Belong as it does to the larger Sanskritist (and Indological) tradition of scholarship on caste which most sociologists are fairly familiar with, JP perhaps cannot be claimed as a unique contribution to the subject. However, the book does contain a few interesting points. JP discusses, first, the caste system in eastern India highlighting thereby its regional (local) dimension, second, the caste system’s congruence (or ‘harmony’ as he writes) with the ‘British regime’, third, the diversity of races and castes in a ‘liberal spirit, and fourth, ‘the so-called backward and lower classes as favourably as could be consistent with what has been said about them in the Shastras’ (Ibid.).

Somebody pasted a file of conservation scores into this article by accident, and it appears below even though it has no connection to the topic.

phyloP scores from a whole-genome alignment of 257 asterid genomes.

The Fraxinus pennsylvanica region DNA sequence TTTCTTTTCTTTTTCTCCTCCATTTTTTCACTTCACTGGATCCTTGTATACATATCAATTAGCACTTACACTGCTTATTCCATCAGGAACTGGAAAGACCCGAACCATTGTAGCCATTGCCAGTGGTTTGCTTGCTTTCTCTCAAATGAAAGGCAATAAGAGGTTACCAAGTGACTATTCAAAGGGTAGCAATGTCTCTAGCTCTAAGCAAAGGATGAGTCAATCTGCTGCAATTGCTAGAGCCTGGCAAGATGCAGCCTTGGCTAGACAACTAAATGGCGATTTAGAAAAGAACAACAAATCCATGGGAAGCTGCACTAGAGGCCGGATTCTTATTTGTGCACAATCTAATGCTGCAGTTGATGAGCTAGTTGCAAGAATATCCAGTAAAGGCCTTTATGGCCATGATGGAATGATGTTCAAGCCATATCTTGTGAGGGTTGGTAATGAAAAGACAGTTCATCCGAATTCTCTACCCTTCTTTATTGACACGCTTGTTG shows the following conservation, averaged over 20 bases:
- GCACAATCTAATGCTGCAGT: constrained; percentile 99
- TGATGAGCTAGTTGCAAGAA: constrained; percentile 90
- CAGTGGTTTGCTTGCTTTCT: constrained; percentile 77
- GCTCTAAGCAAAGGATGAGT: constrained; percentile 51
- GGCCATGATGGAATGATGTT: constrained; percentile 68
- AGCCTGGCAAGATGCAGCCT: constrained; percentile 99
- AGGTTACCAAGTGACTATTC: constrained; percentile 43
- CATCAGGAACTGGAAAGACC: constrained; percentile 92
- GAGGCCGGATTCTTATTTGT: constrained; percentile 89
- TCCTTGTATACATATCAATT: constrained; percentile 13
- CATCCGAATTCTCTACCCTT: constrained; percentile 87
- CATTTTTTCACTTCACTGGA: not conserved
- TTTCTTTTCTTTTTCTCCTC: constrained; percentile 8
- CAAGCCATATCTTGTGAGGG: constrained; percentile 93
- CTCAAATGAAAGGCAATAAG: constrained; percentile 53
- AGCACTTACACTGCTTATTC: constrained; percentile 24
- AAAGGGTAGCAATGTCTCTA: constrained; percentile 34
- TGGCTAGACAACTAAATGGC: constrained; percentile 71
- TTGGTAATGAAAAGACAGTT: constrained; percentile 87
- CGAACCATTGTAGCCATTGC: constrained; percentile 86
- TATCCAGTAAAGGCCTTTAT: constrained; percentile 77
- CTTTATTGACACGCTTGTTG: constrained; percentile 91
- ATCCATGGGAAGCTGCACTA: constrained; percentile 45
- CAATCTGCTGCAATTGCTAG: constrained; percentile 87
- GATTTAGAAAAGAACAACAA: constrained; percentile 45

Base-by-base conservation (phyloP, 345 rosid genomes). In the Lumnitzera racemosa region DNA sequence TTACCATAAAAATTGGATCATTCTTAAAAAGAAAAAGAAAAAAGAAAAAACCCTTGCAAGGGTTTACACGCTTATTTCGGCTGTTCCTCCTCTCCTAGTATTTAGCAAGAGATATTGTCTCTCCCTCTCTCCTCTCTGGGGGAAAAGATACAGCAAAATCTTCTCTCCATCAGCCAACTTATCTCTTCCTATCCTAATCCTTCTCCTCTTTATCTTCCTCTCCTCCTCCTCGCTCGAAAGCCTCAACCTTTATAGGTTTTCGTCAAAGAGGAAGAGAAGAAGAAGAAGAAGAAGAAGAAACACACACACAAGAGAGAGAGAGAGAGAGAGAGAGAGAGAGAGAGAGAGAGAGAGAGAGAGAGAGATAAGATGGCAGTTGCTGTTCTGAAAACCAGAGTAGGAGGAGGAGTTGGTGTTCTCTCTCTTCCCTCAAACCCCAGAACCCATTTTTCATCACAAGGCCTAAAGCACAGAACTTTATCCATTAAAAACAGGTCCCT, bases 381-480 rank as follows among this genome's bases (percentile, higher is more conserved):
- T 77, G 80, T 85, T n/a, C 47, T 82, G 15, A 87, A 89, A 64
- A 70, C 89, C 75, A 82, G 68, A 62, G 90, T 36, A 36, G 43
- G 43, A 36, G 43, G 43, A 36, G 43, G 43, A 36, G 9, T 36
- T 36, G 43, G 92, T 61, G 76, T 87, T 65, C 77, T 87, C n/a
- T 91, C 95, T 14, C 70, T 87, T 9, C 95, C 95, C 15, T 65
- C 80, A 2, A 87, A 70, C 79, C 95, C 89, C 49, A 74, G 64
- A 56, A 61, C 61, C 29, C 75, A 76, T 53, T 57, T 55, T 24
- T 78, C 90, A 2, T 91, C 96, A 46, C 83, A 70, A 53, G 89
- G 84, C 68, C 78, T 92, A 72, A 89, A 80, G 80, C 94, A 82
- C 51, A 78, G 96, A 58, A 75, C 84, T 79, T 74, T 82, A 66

What is noteworthy is that Tarkasaraswati (and JP) unlike the most usual Sanskrit scholars, attempts to construct the discourse in a modern, ‘liberal’ idiom: as evidence of that he includes, for instance, discussions on Muslim and European jatis, and tries, most importantly, to deal ‘favourably’ with the lower castes/classes as well. Not only that, JP is commended for being a product of serious academic training and “scientific” research: extracts from opinions of eminent personalities like Haraprasad Shastri, Mahamahopadhyay Ramnath Vidyaratna, Sir N. D Beatson Bell, Pramathanath Tarkabhushana, and so forth, listed at the beginning of the book illustrate that. Forced to confront and listen to the colonial policy supported rising voice of the subaltern castes/classes, Tarkasaraswati, an ardent admirer of the British as he was, obviously could not but turn into a modern, caste apologist who pushed the “secular” occupational division of labour principle of the caste system to the extreme to argue for its survival. He mutated (in the book, and not necessarily in life as our personal communication with one of his surviving acquaintances suggest) from an ordinary Brahman “casteist” into a “secular/scientific-in-spirit” scholar who could expound on the “good-for-all” caste system, and of course, as Beatson Bell says, ‘write a learned essay on a very controversial subject’ (Ibid.: 2).